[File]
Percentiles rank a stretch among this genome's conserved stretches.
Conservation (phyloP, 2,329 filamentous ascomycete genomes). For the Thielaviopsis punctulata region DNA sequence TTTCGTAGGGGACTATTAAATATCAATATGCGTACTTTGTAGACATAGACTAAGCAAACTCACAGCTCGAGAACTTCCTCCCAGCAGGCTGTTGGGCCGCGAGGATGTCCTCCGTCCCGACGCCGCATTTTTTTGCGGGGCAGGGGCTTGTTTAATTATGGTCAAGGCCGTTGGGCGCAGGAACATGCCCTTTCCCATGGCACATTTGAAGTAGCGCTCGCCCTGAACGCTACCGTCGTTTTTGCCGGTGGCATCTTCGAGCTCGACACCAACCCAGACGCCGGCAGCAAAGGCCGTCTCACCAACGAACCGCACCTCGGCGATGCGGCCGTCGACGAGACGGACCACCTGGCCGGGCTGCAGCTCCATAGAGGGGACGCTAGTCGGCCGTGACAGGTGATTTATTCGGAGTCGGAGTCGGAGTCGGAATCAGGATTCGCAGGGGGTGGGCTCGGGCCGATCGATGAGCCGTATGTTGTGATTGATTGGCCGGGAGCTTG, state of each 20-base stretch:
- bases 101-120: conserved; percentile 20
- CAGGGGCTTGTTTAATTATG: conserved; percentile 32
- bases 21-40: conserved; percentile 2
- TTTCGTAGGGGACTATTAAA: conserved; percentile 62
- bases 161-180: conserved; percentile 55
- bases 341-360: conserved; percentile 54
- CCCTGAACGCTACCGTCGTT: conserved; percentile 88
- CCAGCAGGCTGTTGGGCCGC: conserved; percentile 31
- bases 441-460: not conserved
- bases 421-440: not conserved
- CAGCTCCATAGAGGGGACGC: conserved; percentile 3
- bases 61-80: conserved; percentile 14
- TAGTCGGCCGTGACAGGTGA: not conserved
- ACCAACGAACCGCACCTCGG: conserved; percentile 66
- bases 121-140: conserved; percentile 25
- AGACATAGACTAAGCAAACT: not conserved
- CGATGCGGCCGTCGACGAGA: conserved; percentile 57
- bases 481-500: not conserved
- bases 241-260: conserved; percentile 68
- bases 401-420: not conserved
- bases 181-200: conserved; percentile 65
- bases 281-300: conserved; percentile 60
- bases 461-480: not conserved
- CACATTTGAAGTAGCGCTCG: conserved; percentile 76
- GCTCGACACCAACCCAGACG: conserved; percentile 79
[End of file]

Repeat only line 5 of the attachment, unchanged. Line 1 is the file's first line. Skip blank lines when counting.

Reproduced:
- bases 21-40: conserved; percentile 2